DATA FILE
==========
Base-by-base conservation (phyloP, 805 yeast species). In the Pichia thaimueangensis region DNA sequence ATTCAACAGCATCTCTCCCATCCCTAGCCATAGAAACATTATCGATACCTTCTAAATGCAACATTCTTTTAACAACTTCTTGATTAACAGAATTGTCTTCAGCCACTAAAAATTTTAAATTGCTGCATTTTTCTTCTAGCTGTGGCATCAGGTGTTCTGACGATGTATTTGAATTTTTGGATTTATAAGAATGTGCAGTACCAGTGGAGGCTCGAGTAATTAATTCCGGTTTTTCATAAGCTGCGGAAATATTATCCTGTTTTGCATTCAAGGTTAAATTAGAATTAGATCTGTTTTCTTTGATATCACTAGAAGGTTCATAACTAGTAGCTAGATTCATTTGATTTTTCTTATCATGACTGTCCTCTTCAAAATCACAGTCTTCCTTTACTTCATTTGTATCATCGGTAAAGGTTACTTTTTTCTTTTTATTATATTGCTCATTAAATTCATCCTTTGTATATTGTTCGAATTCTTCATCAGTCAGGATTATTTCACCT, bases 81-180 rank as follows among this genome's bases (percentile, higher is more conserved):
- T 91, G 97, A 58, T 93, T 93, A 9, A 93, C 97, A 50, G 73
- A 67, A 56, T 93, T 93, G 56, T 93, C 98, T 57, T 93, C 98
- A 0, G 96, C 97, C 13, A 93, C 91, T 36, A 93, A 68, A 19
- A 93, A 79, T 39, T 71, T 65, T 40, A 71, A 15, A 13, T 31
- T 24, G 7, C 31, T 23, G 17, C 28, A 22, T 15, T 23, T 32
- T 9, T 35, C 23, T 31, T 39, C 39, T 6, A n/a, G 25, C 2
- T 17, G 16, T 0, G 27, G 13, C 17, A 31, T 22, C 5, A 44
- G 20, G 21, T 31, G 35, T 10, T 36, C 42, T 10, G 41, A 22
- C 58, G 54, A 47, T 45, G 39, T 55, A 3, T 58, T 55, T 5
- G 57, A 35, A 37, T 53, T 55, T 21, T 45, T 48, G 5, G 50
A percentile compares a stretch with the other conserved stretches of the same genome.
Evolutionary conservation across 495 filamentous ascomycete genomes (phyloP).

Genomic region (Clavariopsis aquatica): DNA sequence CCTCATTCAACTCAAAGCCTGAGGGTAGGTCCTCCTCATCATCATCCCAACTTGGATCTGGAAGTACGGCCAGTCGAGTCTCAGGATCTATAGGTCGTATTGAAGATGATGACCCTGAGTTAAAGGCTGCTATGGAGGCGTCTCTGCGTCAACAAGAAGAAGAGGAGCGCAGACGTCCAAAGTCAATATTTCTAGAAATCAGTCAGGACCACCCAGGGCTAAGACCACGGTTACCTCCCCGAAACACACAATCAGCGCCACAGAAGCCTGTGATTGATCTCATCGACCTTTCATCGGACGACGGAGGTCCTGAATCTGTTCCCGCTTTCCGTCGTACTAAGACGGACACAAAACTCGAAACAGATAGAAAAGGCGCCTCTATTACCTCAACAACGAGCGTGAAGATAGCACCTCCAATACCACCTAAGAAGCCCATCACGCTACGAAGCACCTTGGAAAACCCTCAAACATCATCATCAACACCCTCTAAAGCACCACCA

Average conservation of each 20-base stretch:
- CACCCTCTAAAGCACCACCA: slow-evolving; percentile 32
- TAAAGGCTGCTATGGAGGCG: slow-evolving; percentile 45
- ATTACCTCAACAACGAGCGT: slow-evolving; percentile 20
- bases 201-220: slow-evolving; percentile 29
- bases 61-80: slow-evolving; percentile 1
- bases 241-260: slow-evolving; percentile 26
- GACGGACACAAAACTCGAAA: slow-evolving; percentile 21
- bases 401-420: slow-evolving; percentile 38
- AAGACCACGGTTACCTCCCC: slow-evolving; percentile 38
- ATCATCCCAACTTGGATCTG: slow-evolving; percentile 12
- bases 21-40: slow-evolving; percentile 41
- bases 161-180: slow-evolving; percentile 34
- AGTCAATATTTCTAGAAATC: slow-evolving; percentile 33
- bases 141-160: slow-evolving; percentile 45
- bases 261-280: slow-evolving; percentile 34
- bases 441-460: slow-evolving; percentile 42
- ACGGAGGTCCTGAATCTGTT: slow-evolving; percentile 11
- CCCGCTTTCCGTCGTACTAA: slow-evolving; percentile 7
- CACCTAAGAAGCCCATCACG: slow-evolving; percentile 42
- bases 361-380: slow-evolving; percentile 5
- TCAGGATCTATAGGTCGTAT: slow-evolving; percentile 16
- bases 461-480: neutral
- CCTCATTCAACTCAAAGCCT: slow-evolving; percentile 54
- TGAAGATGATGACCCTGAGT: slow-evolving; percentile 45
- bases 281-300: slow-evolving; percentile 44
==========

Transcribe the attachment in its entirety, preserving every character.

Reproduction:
Base-by-base conservation (phyloP, 805 yeast species). In the Pichia thaimueangensis region DNA sequence ATTCAACAGCATCTCTCCCATCCCTAGCCATAGAAACATTATCGATACCTTCTAAATGCAACATTCTTTTAACAACTTCTTGATTAACAGAATTGTCTTCAGCCACTAAAAATTTTAAATTGCTGCATTTTTCTTCTAGCTGTGGCATCAGGTGTTCTGACGATGTATTTGAATTTTTGGATTTATAAGAATGTGCAGTACCAGTGGAGGCTCGAGTAATTAATTCCGGTTTTTCATAAGCTGCGGAAATATTATCCTGTTTTGCATTCAAGGTTAAATTAGAATTAGATCTGTTTTCTTTGATATCACTAGAAGGTTCATAACTAGTAGCTAGATTCATTTGATTTTTCTTATCATGACTGTCCTCTTCAAAATCACAGTCTTCCTTTACTTCATTTGTATCATCGGTAAAGGTTACTTTTTTCTTTTTATTATATTGCTCATTAAATTCATCCTTTGTATATTGTTCGAATTCTTCATCAGTCAGGATTATTTCACCT, bases 81-180 rank as follows among this genome's bases (percentile, higher is more conserved):
- T 91, G 97, A 58, T 93, T 93, A 9, A 93, C 97, A 50, G 73
- A 67, A 56, T 93, T 93, G 56, T 93, C 98, T 57, T 93, C 98
- A 0, G 96, C 97, C 13, A 93, C 91, T 36, A 93, A 68, A 19
- A 93, A 79, T 39, T 71, T 65, T 40, A 71, A 15, A 13, T 31
- T 24, G 7, C 31, T 23, G 17, C 28, A 22, T 15, T 23, T 32
- T 9, T 35, C 23, T 31, T 39, C 39, T 6, A n/a, G 25, C 2
- T 17, G 16, T 0, G 27, G 13, C 17, A 31, T 22, C 5, A 44
- G 20, G 21, T 31, G 35, T 10, T 36, C 42, T 10, G 41, A 22
- C 58, G 54, A 47, T 45, G 39, T 55, A 3, T 58, T 55, T 5
- G 57, A 35, A 37, T 53, T 55, T 21, T 45, T 48, G 5, G 50
A percentile compares a stretch with the other conserved stretches of the same genome.
Evolutionary conservation across 495 filamentous ascomycete genomes (phyloP).

Genomic region (Clavariopsis aquatica): DNA sequence CCTCATTCAACTCAAAGCCTGAGGGTAGGTCCTCCTCATCATCATCCCAACTTGGATCTGGAAGTACGGCCAGTCGAGTCTCAGGATCTATAGGTCGTATTGAAGATGATGACCCTGAGTTAAAGGCTGCTATGGAGGCGTCTCTGCGTCAACAAGAAGAAGAGGAGCGCAGACGTCCAAAGTCAATATTTCTAGAAATCAGTCAGGACCACCCAGGGCTAAGACCACGGTTACCTCCCCGAAACACACAATCAGCGCCACAGAAGCCTGTGATTGATCTCATCGACCTTTCATCGGACGACGGAGGTCCTGAATCTGTTCCCGCTTTCCGTCGTACTAAGACGGACACAAAACTCGAAACAGATAGAAAAGGCGCCTCTATTACCTCAACAACGAGCGTGAAGATAGCACCTCCAATACCACCTAAGAAGCCCATCACGCTACGAAGCACCTTGGAAAACCCTCAAACATCATCATCAACACCCTCTAAAGCACCACCA

Average conservation of each 20-base stretch:
- CACCCTCTAAAGCACCACCA: slow-evolving; percentile 32
- TAAAGGCTGCTATGGAGGCG: slow-evolving; percentile 45
- ATTACCTCAACAACGAGCGT: slow-evolving; percentile 20
- bases 201-220: slow-evolving; percentile 29
- bases 61-80: slow-evolving; percentile 1
- bases 241-260: slow-evolving; percentile 26
- GACGGACACAAAACTCGAAA: slow-evolving; percentile 21
- bases 401-420: slow-evolving; percentile 38
- AAGACCACGGTTACCTCCCC: slow-evolving; percentile 38
- ATCATCCCAACTTGGATCTG: slow-evolving; percentile 12
- bases 21-40: slow-evolving; percentile 41
- bases 161-180: slow-evolving; percentile 34
- AGTCAATATTTCTAGAAATC: slow-evolving; percentile 33
- bases 141-160: slow-evolving; percentile 45
- bases 261-280: slow-evolving; percentile 34
- bases 441-460: slow-evolving; percentile 42
- ACGGAGGTCCTGAATCTGTT: slow-evolving; percentile 11
- CCCGCTTTCCGTCGTACTAA: slow-evolving; percentile 7
- CACCTAAGAAGCCCATCACG: slow-evolving; percentile 42
- bases 361-380: slow-evolving; percentile 5
- TCAGGATCTATAGGTCGTAT: slow-evolving; percentile 16
- bases 461-480: neutral
- CCTCATTCAACTCAAAGCCT: slow-evolving; percentile 54
- TGAAGATGATGACCCTGAGT: slow-evolving; percentile 45
- bases 281-300: slow-evolving; percentile 44